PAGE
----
It kind of really portrays a much more visual approach to realism. Even the sex is shown in a very natural manner. The series is not afraid to show different racial types as is the case in this world today, so many African Americans marrying other races. I could swear it feels like i am watching an actual movie like "Armeggedon" on screen. Some people are just so stuck so attached to a perfect anime world, they don't realize how a story can be portrayed in a more realistic fashion by not following the general and most notable mainstream anime trends. Its just a rarity amongst anime so its nice to see a show like this come along every now and then.
I highly recommend this series if you want to watch something with a more complex, but intricate plot with interesting characters that explore their own dreams in very different way's and use their wits and skills to undertake any tasks, each having their own ideal philosophies on how to achieve their goal.
Moonlight Mile is focused on two mountain climbers who meet one another during a climb up Mount Everest and make a challenge to one another to see who can make it onto the moon first. The series then focuses on the different journeys both men make to accomplish their goal of trying to land upon the moon first with Gorou being a Japanese engineer and Woodbridge being among the ranks of the American military. The biggest gripe I have with this series as a whole is that I could care less for both Gorou and Woodbridge as characters. Gorou gets quite a bit of focus in this series as he is portrayed as a womanizing and easygoing Neanderthal-appearing man who is quite impulsive in his actions which are usually reckless and don't land him in any sort of trouble. Woodbridge suffers from a flat personality and is just as prone to womanizing as Gorou is.
But main characters I could care less about aren't the only gripes I have with Moonlight Mile. The series attempts to spin a realistic and mature take on the journeys faced by Gorou and Woodbridge in their journeys to venture into space. However, these takes don't spin too well with how this series sets up its story. The "realistic" elements rely fairly heavily on coincidences to advance events and in Gorou's case, his knack for committing reckless acts that don't land him in any sort of trouble despite any collateral damage they would cause, such as his use of a mecha to cause damage to a facility in his chase of a saboteur. The "mature" storytelling is also questionable with the title's habit of featuring a number of sex scenes with Gorou and Woodbridge's habits of hooking up with random women at different points in the series and Gorou's knack of being quite impulsive with his behavior at a number of points in the series whenever he gets focus.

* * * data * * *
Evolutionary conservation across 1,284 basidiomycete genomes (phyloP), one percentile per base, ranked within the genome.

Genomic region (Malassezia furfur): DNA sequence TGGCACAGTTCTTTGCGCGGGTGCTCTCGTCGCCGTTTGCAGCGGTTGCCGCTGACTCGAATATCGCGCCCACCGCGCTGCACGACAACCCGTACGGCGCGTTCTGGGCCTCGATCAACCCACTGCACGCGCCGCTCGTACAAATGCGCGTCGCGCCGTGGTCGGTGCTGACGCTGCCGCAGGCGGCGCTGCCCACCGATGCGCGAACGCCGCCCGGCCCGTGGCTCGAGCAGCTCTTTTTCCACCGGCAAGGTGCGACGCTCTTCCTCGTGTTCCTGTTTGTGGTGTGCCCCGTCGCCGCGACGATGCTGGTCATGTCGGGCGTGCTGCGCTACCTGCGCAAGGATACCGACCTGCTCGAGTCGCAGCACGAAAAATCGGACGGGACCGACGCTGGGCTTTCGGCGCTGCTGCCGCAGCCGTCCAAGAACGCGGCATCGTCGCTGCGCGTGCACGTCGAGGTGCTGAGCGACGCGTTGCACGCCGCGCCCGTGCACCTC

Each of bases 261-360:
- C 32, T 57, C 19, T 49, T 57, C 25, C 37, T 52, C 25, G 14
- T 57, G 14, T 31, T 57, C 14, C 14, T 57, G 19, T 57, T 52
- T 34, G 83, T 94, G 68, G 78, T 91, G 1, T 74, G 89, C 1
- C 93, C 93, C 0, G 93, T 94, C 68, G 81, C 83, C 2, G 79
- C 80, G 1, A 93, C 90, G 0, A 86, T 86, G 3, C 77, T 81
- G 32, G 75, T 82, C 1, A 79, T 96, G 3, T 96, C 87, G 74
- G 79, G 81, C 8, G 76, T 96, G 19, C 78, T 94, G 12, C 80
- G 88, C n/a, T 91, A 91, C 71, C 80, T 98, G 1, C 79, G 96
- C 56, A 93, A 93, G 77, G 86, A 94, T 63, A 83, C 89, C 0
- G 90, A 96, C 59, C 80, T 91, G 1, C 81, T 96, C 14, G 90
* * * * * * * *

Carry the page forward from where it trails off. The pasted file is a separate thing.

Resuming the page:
It also seems this series was aiming to have much more to tell with its story with Woodbridge's involvement in the American military with some shady developments taking shape as can be seen from the opening minutes of Moonlight Mile's first episode and the final few episodes of the series. While making for the better developments of the series, these developments and the journey of our two male leads are left unresolved for the anime's second season.
The major highlight for this series would be the visuals. Scenery shots sport vivid color and plenty of detail, as well as excellent integration of CG-rendered objects like mecha and spaceships that fit in almost perfectly with the regular animation. Animation is quite fluid in many instances, especially in flight sequences involving space shuttles and jets. The only sour spot with the visuals were character designs. It looked like the series was attempting to implement a realistic approach to their designs, but it made the facial features of their characters look rather crude in their details and they are occasionally off-model during distant shots.
Overall, Moonlight Mile appeared to be an attempt at creating a seinen title, but the immaturity and lack of believability in its plot and characters made it feel more like a shounen title. While the final episodes seemed to hint at interesting developments to come with its plot, I don't feel invested enough in the characters of Gorou and Woonbridge to even want to attempt watching the second season of Moonlight Mile. read more